Let’s talk about Paris. It wasn’t our first stop on our latest overseas adventure; we’d already spent a couple of nights in Kings Cross, imbibing the…er, atmosphere. But given my habit of never finishing any travel series I begin to write, I’m going to start with Paris because it presented the most fodder.
We took the Eurostar from London to Paris, bright and early one Monday morning. This pointy tube thing hammers through the countryside at 300km/hr, then disappears into a tunnel under the goddamn sea, would you believe. In an amazingly short period of time you emerge from the earth into some grassy meadows, and just like that you’re in France. Human engineering is astonishing.
If you’re coming into Paris by rail, do not expect your first glimpses of the City of Love to live up to even your most meagre expectations. Unless you were expecting it to look a Woolworth’s carpark in Footscray, you’re going to be disappointed. The housing estates leading into the station could’ve been transplanted from any middle-class suburb in Australia. The Gare du Nord station resembles a relic from a World’s Fair that should’ve been demolished before I was born. It’s a grimy iron dome, crawling with Romanian beggars, and assault rifle-wielding military dicks who will glare at you when you open your suitcase to fish out a cardigan. Once you leave the station, you’ll be wheedled by yet more beggars, and a couple of shady blokes asking if you speak English and whether you need a ride. The military men will continue to give you stink-eye, and the garbage on the street will get caught up in your suitcase wheels.
Look, I’m an independent Gen Y woman and have no issues doing most things on my own – but it’s places like Paris that guarantee that I will never be one of those women who travels overseas alone. EVER. I’ve never been so happy to get into a taxi with an angry man who speaks no English.
Our hotel was on a quiet side street, maybe a ten minute stroll from the Eiffel Tower. Our room had a view over the courtyard, a shower that I’d possibly choose over twenty minutes with Josh Holloway, and someone in the block of flats opposite who had an amusing time shooting a laser pointer at us for about half an hour one evening.
Once you’ve escaped the ghastly train station, Paris is a fairy tale. It’s the most beautiful city I’ve ever seen. It’s difficult to look at the Eiffel Tower without unconsciously sighing in awe – not just at its size (this thing is so much bigger than I ever expected), but at the surreal feeling of beholding a structure this iconic, of witnessing an image that’s so deeply ingrained in our global consciousness that it’s instantly recognisable the world over. It was unexpectedly humbling, and I’m not ashamed to admit that Nikki and I weren’t completely dry-eyed when we saw it for the first time.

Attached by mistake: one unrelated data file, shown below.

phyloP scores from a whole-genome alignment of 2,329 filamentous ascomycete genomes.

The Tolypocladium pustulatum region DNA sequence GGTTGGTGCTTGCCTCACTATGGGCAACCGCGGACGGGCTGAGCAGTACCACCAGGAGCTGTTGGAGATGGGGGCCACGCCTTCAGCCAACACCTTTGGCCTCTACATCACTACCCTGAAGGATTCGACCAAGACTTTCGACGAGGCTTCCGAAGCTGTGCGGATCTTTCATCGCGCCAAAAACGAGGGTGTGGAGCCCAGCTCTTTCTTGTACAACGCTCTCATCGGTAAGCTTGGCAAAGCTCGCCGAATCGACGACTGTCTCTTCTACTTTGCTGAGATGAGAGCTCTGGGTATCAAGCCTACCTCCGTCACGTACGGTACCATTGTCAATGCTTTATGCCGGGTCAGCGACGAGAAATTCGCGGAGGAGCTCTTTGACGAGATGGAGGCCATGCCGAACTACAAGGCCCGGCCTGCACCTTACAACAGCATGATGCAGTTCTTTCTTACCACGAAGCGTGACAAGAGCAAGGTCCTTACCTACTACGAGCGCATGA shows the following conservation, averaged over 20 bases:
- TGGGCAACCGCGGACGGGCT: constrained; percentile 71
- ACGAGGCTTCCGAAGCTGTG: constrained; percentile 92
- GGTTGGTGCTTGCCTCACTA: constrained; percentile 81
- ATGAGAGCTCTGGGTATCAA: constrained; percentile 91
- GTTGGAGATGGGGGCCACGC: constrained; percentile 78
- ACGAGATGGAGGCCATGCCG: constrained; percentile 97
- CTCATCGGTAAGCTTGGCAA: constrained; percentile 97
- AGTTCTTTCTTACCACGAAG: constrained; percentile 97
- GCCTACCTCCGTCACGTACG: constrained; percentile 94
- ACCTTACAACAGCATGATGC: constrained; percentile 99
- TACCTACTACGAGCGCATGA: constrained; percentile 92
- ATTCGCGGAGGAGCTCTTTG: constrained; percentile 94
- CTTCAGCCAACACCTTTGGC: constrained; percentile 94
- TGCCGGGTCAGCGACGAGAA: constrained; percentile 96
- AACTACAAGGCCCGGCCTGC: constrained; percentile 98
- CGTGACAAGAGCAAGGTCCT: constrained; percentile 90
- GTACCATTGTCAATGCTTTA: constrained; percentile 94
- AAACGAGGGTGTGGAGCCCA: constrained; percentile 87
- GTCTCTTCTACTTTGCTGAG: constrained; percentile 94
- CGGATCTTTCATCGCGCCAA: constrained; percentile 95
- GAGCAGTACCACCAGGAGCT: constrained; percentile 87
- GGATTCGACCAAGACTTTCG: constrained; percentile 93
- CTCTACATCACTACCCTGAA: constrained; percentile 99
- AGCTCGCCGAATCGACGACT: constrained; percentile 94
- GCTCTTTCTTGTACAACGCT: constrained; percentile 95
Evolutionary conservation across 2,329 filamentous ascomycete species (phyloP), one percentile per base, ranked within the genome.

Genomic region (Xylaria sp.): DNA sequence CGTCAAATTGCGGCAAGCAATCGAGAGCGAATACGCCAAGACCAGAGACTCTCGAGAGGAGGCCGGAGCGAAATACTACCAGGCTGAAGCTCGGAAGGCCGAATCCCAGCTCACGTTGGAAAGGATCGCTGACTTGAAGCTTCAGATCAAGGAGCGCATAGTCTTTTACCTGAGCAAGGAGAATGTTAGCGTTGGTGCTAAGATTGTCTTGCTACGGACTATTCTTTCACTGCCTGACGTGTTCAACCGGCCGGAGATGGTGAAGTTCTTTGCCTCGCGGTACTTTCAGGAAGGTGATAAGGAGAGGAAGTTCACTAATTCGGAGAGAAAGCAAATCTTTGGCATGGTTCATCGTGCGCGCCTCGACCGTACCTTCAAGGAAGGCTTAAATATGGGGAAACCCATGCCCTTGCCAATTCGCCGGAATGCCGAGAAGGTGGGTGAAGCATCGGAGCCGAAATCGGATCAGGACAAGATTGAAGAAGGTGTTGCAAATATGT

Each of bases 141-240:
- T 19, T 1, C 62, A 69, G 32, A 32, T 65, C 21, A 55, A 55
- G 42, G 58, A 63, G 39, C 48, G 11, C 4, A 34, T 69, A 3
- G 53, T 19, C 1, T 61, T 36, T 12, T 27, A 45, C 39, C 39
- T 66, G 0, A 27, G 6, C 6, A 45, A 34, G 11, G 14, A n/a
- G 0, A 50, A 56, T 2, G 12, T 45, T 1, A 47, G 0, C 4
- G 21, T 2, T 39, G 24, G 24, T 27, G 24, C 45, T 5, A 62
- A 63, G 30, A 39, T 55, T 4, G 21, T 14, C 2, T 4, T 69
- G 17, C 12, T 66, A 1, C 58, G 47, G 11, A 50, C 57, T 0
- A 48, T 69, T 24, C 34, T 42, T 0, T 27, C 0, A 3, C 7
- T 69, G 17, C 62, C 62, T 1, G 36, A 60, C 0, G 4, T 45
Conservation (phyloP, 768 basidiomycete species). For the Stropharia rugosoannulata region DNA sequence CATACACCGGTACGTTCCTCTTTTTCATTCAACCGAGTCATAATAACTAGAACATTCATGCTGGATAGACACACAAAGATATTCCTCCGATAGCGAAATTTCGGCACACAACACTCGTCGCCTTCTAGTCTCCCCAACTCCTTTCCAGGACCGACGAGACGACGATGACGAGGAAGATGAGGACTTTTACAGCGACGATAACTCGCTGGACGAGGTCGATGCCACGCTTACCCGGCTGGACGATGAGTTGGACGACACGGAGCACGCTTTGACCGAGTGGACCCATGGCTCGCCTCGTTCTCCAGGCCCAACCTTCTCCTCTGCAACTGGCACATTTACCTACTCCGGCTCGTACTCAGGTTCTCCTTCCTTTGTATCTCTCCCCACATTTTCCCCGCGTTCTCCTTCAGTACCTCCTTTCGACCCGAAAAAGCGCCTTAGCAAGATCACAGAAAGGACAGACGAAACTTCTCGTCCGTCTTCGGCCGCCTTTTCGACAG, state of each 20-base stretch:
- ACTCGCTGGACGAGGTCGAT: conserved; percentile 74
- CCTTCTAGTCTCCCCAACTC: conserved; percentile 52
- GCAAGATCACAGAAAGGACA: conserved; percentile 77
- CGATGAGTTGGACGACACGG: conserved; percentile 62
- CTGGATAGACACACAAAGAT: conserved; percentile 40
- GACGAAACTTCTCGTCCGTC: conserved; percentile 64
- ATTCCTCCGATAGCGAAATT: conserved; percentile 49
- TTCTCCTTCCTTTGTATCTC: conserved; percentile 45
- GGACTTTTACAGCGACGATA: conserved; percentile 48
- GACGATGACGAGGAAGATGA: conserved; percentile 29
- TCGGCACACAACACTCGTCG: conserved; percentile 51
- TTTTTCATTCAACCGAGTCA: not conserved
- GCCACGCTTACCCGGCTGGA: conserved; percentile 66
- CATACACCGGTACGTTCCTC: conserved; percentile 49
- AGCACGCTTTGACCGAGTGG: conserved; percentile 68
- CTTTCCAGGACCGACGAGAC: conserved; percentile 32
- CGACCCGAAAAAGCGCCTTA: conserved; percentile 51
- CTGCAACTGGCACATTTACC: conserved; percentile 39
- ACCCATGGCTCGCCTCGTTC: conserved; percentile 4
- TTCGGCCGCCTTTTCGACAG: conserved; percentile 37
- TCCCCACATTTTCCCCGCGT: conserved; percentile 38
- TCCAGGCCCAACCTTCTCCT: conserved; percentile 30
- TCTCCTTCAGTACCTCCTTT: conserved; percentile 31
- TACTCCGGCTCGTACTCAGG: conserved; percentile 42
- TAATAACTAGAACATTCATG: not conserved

At every corner there’s incredible architecture, amazing food, perfectly manicured people and a pervading atmosphere of deep pride and historical identity. All entrenched in a very thick concrete slab of snobbery.
My goodness, these people are ice cold. No smiles, no cheery bonjour!, no friendly corrections to my tortured beginner’s French. Interacting with anyone was a completely miserable experience. I feel for them; in Melbourne I’ve lost count of the number of times my mood has been lifted by a friendly cashier, a funny waiter, or someone that bursts out laughing with me when we both do the awkward “footpath side shuffle”. I feel like that stuff would never happen in staid, cosmopolitan Paris.
I tried to learn a little French in the weeks before we left, because the conventional wisdom from outsiders is that the French appreciate it if you make a token effort to communicate in their superior tongue. The conventional wisdom is dead wrong. They probably appreciate it more if you can pronounce au revoir without sounding like you’re gargling molasses, but generally they’ll stare dully over your shoulder and talk to you in English anyway. It’s really not an uplifting experience.
Despite this, the evening Nikki and I spent sitting on the banks of the Seine, “sharing” a bottle of French wine (yeah ok, I drank it all) and watching La Tour Eiffel blink to life as the sun went down will always have a special place in my heart (and liver, possibly – French rosé is lethal, y’all). We secured ourselves a comfortable spot away from the crowds on the riverbank opposite the Tower, and blissfully soaked up the magic of a Paris evening until a floating restaurant moored right in front of us.
In possibly the most stereotypical French display we witnessed in Paris, one of the moustachioed wait staff jumped off the boat and sauntered over to us, clutching a glass of red wine. At least, I assumed he was a waiter by his outfit – he could very well have been a well-dressed drunk stowaway. His English was as execrable as my French, so we heedlessly carried on two disparate conversations as drunk people with no shared language often do. After twenty minutes or so of profound gibberish, he swept up his wine and re-embarked his vessel, once again leaving Nikki and I to ponder the enchanting Paris evening and take selfies.
I’m not sure I’d return to Paris. Its citizens are too polished, the proud grandeur juxtaposed with abject poverty is jarring, and French is bloody difficult to learn. I’ve heard that the rest of France is easier on the spirit, and the Parisians are a difficult breed to navigate even for the French, so some more exploration may be necessary at some point. Hey, if there’s wine, I’m down for anything.